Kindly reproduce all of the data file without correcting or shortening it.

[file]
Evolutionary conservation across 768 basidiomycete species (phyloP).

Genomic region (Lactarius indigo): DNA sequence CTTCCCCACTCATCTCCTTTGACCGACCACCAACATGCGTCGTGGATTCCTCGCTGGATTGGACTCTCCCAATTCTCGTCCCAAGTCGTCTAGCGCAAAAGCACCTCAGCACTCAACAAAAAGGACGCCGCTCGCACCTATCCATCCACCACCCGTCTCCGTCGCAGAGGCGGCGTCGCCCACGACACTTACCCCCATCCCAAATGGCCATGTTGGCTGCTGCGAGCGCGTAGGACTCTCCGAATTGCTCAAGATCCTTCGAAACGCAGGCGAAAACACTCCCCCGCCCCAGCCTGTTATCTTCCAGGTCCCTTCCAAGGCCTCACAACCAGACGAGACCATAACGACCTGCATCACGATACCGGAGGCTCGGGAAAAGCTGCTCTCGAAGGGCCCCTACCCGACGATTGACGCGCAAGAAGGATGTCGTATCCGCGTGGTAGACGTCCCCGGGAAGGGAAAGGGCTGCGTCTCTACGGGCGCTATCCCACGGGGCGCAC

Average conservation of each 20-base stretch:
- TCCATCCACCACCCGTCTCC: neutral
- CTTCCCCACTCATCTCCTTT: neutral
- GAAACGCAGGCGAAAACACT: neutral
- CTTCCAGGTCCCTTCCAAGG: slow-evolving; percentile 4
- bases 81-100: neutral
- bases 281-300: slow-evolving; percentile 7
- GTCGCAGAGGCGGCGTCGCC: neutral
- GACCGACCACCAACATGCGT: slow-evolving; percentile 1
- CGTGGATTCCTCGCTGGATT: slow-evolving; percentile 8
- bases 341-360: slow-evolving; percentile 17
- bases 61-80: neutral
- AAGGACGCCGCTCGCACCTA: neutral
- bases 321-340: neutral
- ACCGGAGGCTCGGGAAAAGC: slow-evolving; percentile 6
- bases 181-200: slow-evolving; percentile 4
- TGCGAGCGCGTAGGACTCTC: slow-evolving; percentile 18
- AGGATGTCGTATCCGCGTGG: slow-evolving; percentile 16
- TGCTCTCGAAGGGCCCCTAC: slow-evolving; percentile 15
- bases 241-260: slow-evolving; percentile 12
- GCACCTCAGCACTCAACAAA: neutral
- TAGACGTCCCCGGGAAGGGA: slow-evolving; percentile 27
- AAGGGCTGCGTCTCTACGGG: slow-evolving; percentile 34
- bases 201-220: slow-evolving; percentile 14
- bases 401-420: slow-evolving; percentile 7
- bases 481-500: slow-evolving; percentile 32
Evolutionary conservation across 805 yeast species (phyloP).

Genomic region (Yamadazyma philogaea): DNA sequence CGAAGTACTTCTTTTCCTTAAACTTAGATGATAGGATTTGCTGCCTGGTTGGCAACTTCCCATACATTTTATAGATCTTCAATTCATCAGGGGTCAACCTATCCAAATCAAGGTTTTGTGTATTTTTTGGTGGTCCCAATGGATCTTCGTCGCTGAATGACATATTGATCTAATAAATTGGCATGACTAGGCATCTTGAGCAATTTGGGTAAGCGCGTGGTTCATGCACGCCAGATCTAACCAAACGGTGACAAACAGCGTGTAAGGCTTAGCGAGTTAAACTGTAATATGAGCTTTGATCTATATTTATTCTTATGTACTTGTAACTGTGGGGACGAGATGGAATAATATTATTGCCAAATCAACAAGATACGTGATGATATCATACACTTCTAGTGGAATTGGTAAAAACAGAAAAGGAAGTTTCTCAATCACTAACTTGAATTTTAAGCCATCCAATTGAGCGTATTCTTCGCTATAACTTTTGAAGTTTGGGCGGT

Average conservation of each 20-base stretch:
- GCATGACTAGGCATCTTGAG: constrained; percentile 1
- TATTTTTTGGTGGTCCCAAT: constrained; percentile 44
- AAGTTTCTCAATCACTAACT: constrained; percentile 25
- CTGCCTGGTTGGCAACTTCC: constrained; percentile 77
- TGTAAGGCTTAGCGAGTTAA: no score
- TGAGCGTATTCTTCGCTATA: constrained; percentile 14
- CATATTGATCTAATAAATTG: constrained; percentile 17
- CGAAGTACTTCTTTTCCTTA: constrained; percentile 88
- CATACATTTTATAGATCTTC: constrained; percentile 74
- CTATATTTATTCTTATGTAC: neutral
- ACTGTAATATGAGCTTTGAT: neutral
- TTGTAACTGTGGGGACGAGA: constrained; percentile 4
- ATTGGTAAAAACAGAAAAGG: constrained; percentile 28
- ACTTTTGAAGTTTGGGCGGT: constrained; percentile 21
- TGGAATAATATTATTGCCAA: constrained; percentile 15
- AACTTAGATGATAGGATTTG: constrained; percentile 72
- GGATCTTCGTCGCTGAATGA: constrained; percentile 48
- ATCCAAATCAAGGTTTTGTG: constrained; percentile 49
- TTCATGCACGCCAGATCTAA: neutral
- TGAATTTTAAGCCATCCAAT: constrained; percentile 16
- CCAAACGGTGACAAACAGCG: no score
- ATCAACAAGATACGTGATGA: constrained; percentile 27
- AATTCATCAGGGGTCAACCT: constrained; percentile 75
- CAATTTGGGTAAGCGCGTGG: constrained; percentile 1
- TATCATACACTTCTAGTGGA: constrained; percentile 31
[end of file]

Evolutionary conservation across 768 basidiomycete species (phyloP).

Genomic region (Lactarius indigo): DNA sequence CTTCCCCACTCATCTCCTTTGACCGACCACCAACATGCGTCGTGGATTCCTCGCTGGATTGGACTCTCCCAATTCTCGTCCCAAGTCGTCTAGCGCAAAAGCACCTCAGCACTCAACAAAAAGGACGCCGCTCGCACCTATCCATCCACCACCCGTCTCCGTCGCAGAGGCGGCGTCGCCCACGACACTTACCCCCATCCCAAATGGCCATGTTGGCTGCTGCGAGCGCGTAGGACTCTCCGAATTGCTCAAGATCCTTCGAAACGCAGGCGAAAACACTCCCCCGCCCCAGCCTGTTATCTTCCAGGTCCCTTCCAAGGCCTCACAACCAGACGAGACCATAACGACCTGCATCACGATACCGGAGGCTCGGGAAAAGCTGCTCTCGAAGGGCCCCTACCCGACGATTGACGCGCAAGAAGGATGTCGTATCCGCGTGGTAGACGTCCCCGGGAAGGGAAAGGGCTGCGTCTCTACGGGCGCTATCCCACGGGGCGCAC

Average conservation of each 20-base stretch:
- TCCATCCACCACCCGTCTCC: neutral
- CTTCCCCACTCATCTCCTTT: neutral
- GAAACGCAGGCGAAAACACT: neutral
- CTTCCAGGTCCCTTCCAAGG: slow-evolving; percentile 4
- bases 81-100: neutral
- bases 281-300: slow-evolving; percentile 7
- GTCGCAGAGGCGGCGTCGCC: neutral
- GACCGACCACCAACATGCGT: slow-evolving; percentile 1
- CGTGGATTCCTCGCTGGATT: slow-evolving; percentile 8
- bases 341-360: slow-evolving; percentile 17
- bases 61-80: neutral
- AAGGACGCCGCTCGCACCTA: neutral
- bases 321-340: neutral
- ACCGGAGGCTCGGGAAAAGC: slow-evolving; percentile 6
- bases 181-200: slow-evolving; percentile 4
- TGCGAGCGCGTAGGACTCTC: slow-evolving; percentile 18
- AGGATGTCGTATCCGCGTGG: slow-evolving; percentile 16
- TGCTCTCGAAGGGCCCCTAC: slow-evolving; percentile 15
- bases 241-260: slow-evolving; percentile 12
- GCACCTCAGCACTCAACAAA: neutral
- TAGACGTCCCCGGGAAGGGA: slow-evolving; percentile 27
- AAGGGCTGCGTCTCTACGGG: slow-evolving; percentile 34
- bases 201-220: slow-evolving; percentile 14
- bases 401-420: slow-evolving; percentile 7
- bases 481-500: slow-evolving; percentile 32
Evolutionary conservation across 805 yeast species (phyloP).

Genomic region (Yamadazyma philogaea): DNA sequence CGAAGTACTTCTTTTCCTTAAACTTAGATGATAGGATTTGCTGCCTGGTTGGCAACTTCCCATACATTTTATAGATCTTCAATTCATCAGGGGTCAACCTATCCAAATCAAGGTTTTGTGTATTTTTTGGTGGTCCCAATGGATCTTCGTCGCTGAATGACATATTGATCTAATAAATTGGCATGACTAGGCATCTTGAGCAATTTGGGTAAGCGCGTGGTTCATGCACGCCAGATCTAACCAAACGGTGACAAACAGCGTGTAAGGCTTAGCGAGTTAAACTGTAATATGAGCTTTGATCTATATTTATTCTTATGTACTTGTAACTGTGGGGACGAGATGGAATAATATTATTGCCAAATCAACAAGATACGTGATGATATCATACACTTCTAGTGGAATTGGTAAAAACAGAAAAGGAAGTTTCTCAATCACTAACTTGAATTTTAAGCCATCCAATTGAGCGTATTCTTCGCTATAACTTTTGAAGTTTGGGCGGT

Average conservation of each 20-base stretch:
- GCATGACTAGGCATCTTGAG: constrained; percentile 1
- TATTTTTTGGTGGTCCCAAT: constrained; percentile 44
- AAGTTTCTCAATCACTAACT: constrained; percentile 25
- CTGCCTGGTTGGCAACTTCC: constrained; percentile 77
- TGTAAGGCTTAGCGAGTTAA: no score
- TGAGCGTATTCTTCGCTATA: constrained; percentile 14
- CATATTGATCTAATAAATTG: constrained; percentile 17
- CGAAGTACTTCTTTTCCTTA: constrained; percentile 88
- CATACATTTTATAGATCTTC: constrained; percentile 74
- CTATATTTATTCTTATGTAC: neutral
- ACTGTAATATGAGCTTTGAT: neutral
- TTGTAACTGTGGGGACGAGA: constrained; percentile 4
- ATTGGTAAAAACAGAAAAGG: constrained; percentile 28
- ACTTTTGAAGTTTGGGCGGT: constrained; percentile 21
- TGGAATAATATTATTGCCAA: constrained; percentile 15
- AACTTAGATGATAGGATTTG: constrained; percentile 72
- GGATCTTCGTCGCTGAATGA: constrained; percentile 48
- ATCCAAATCAAGGTTTTGTG: constrained; percentile 49
- TTCATGCACGCCAGATCTAA: neutral
- TGAATTTTAAGCCATCCAAT: constrained; percentile 16
- CCAAACGGTGACAAACAGCG: no score
- ATCAACAAGATACGTGATGA: constrained; percentile 27
- AATTCATCAGGGGTCAACCT: constrained; percentile 75
- CAATTTGGGTAAGCGCGTGG: constrained; percentile 1
- TATCATACACTTCTAGTGGA: constrained; percentile 31